The African National Congress (ANC) caucus in the Gauteng Provincial Legislature also congratulated all learners who made it through the difficult year.
“We are proud of the efforts put by all stakeholders to ensure that education becomes a societal priority. We welcome the 83.3 % pass rate making Gauteng the second-best province. Not only has the department under great leadership at all levels done well in terms of numbers but they have improved the quality of the results,” says the caucus in a statement.
An initiative aimed at keeping young and vulnerable children warm especially during winter season has led to a national recognition of a young South African based in the Fezile Dabi District Municipality in the Free State.
Vuyane Latha of Zamdela, Sasolburg, has been crowned as the winner in the Child Care Category of 100 Young Ambassadors, which is a platform for young South Africans to be ambassadors in their communities and make a difference in their field of work. The categories included Health, Civil Rights, Child Care, Education and Environment.
It is through hard work that Vuyane was last week received an award as a new South African Ambassador under child care category.
“It was really an amazing moment for me, I was just giving a helping hand to the vulnerable children out there and didn’t honestly expect anything like this, I am truly honored” said Vuyane.
The young lad’s initiative started with donations to various orphanages and needy children with toys, warm winter clothing and now during the COVID-19 pandemic with gloves and other essentials.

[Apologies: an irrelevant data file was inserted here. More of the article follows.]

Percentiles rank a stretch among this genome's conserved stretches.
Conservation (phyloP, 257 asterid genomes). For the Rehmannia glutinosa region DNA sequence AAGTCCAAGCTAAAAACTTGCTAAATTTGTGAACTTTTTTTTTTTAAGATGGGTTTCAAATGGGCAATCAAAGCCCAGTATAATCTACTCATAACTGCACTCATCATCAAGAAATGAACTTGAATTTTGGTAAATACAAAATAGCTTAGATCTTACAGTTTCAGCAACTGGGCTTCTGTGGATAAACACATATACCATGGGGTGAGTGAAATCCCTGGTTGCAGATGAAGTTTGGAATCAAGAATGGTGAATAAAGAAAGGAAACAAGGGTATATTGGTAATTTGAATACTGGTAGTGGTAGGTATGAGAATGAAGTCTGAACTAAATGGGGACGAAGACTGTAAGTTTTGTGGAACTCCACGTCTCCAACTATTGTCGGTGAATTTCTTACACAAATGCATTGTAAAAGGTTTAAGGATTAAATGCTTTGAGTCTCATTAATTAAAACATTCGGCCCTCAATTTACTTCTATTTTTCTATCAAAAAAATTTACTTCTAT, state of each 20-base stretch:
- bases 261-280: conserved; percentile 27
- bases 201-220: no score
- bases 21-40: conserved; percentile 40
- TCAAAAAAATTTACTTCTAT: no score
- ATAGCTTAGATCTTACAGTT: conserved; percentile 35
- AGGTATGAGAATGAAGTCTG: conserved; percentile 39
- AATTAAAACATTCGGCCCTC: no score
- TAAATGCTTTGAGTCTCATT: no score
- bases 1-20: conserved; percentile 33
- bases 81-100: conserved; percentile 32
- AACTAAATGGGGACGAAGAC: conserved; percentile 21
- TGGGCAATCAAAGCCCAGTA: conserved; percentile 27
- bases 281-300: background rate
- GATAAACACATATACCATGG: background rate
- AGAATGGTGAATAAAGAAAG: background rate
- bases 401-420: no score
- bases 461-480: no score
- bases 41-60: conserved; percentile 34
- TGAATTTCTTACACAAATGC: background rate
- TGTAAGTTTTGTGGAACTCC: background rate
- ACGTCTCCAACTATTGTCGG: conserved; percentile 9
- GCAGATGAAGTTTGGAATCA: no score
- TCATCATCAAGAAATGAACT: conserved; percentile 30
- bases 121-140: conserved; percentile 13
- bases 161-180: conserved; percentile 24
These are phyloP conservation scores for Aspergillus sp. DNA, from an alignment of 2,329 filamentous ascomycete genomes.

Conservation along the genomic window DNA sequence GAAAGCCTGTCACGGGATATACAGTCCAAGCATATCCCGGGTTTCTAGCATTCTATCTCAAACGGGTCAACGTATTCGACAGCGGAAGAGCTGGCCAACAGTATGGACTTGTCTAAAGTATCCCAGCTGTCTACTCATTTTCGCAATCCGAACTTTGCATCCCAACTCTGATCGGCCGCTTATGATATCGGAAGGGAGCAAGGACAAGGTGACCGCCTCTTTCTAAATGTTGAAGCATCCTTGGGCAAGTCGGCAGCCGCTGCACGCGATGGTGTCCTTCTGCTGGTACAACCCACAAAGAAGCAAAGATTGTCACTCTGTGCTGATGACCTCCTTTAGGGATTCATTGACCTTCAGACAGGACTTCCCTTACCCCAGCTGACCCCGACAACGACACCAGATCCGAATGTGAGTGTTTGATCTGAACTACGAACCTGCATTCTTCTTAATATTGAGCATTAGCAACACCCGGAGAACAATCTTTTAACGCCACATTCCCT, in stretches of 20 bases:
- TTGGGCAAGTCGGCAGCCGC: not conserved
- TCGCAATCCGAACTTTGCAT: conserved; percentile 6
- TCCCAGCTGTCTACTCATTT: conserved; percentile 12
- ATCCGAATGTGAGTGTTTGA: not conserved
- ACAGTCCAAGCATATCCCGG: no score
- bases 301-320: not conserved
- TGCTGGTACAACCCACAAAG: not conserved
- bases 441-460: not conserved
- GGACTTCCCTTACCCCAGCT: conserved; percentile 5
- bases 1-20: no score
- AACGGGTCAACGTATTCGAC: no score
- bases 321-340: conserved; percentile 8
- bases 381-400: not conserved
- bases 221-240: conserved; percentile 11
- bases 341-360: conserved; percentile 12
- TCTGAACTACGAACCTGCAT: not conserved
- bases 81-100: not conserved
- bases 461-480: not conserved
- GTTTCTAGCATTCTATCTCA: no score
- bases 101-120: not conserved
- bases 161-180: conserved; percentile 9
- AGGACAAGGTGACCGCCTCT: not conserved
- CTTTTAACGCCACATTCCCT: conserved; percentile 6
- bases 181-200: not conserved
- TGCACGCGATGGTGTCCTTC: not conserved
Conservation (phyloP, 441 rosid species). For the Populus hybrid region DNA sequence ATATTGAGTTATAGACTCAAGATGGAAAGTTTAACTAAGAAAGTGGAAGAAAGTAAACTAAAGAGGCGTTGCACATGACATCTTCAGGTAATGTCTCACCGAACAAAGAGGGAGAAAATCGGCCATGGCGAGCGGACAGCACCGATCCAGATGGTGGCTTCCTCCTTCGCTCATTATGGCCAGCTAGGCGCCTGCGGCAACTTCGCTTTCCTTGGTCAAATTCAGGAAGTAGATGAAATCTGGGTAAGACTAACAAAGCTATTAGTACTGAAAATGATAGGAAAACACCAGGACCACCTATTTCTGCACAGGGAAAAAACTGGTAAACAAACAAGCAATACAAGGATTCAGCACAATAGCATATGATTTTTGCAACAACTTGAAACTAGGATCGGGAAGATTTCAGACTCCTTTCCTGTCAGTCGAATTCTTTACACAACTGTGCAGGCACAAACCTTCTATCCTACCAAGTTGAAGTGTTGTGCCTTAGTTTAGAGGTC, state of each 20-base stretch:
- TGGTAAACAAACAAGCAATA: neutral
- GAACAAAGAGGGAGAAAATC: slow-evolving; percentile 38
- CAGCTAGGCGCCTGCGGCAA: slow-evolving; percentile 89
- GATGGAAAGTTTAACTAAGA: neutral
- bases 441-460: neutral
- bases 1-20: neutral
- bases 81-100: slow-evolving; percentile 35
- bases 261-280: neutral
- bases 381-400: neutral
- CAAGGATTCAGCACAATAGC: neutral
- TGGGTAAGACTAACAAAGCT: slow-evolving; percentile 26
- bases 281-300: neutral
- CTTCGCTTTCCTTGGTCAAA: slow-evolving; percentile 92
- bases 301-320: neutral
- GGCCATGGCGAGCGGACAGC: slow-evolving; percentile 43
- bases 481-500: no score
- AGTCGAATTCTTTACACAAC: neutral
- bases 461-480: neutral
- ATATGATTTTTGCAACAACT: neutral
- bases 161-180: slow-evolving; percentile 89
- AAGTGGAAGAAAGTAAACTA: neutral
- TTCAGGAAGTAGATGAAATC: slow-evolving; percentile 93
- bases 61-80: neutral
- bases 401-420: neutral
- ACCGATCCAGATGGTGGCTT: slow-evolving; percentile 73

This idea and initiative led to the formation of a Non-profit Organisation called Kopano ke Matla Charity Organisation that focused mainly at knitting blankets and donating to various orphanages and vulnerable children across the province of Free State.
Vuyane said founding and starting such an organisation was something that came deep within him as an idea of helping young and vulnerable children. “I never thought of any recognition from anyone when starting the organisation, all I could think of was acting on my idea of helping needy children.”
The organisation started receiving donations of knitted squares of blankets that had to be knitted together and be combined to a full blanket.
“That’s when the organistion thought of approaching grandmothers who can give a helping hand in their spare time in achieving the organistion’s objectives. The idea paid of as the organisation has about ten grannies who are helping voluntarily with this knit-a-blanket project and we are thankful for their contribution”.
When the competition for the top 100 Young Ambassadors who are making change in their community was announced, he was placed in the child care category.